The American Civil Liberties Union has come to the defense of Harvard law professor Ronald Sullivan, who recently lost his position as faculty dean of Winthrop House after activist students demanded his ouster.
Many of these students were furious that Sullivan—a celebrated expert on criminal justice reform who has represented many controversial clients in the past—joined the defense team of accused rapist Harvey Weinstein. They contended that Sullivan's actions were "deeply trauma-inducing" for survivors of sexual violence and had the effect of making Winthrop House an unsafe place.
It was a grave mistake for Harvard to capitulate to the students' demands, write ACLU Legal Director David Cole and ACLU–Massachusetts Executive Director Carol Rose:
The ACLU is committed to fighting sexual assault, in the workplace, the home, on campus, and in the world at large. At the same time, Weinstein, like every person accused of a crime, is presumed innocent in his criminal case unless he pleads or is proven guilty beyond a reasonable doubt. Commitment to that principle, and to the system mandated by our Constitution, means we are equally devoted to the principle that every criminal defendant, no matter how vilified, no matter how innocent or guilty, and no matter how poor or rich, deserves a lawyer. If the latter principle is to be respected, it is essential that society not conflate a criminal defense lawyer's representation with his or her client's acts….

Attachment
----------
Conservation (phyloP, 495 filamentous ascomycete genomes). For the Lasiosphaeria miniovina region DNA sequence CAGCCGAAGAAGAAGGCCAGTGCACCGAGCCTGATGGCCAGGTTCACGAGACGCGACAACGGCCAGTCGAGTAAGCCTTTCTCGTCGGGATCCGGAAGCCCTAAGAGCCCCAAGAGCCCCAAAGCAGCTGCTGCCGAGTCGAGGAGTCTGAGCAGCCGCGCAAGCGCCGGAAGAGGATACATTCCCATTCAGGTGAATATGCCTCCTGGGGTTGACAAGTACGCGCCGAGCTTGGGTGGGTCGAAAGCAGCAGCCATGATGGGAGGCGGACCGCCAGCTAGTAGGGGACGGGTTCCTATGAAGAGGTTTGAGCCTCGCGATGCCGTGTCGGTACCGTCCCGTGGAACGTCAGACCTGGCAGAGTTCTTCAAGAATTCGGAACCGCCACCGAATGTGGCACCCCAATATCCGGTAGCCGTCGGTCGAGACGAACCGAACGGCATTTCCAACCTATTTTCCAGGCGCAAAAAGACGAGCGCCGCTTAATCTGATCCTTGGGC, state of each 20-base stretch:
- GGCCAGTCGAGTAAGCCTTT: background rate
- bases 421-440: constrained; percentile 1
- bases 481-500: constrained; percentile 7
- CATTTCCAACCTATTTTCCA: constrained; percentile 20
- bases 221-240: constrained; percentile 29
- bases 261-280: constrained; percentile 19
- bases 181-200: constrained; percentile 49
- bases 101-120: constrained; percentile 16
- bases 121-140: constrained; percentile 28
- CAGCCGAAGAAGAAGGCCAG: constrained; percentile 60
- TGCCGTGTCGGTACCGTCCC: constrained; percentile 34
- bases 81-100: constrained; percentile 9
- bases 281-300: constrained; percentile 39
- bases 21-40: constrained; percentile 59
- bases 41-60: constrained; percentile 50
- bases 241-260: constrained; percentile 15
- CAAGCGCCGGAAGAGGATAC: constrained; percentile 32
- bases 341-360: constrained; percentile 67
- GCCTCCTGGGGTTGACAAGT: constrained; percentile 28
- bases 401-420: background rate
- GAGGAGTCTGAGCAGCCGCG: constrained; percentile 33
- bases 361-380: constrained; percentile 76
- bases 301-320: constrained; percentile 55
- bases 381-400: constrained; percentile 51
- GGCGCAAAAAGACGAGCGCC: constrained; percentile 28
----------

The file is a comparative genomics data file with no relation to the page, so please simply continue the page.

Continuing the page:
The student protests at Harvard provided the institution with an opportunity. It could have used the incident as a teachable moment about the importance of criminal defense in our society as well as about the importance of tolerance on a campus of higher learning. It could have demonstrated that there is a fundamental distinction between a lawyer and his clients—and that our system of rights depends on that distinction. Instead, it sacrificed principle in an apparent quest for an easy way out.
What lesson does that teach?
I've previously expressed concern that the ACLU may be retreating from some of its previously ironclad commitments to defend free speech and due process when these principles come into conflict with the priorities of the new intersectional left, which is less thrilled about extending legal protections to people they dislike. But the organization's defense of Sullivan is a powerful counterexample, and I couldn't be happier that Cole and Rose decided to weigh in this way.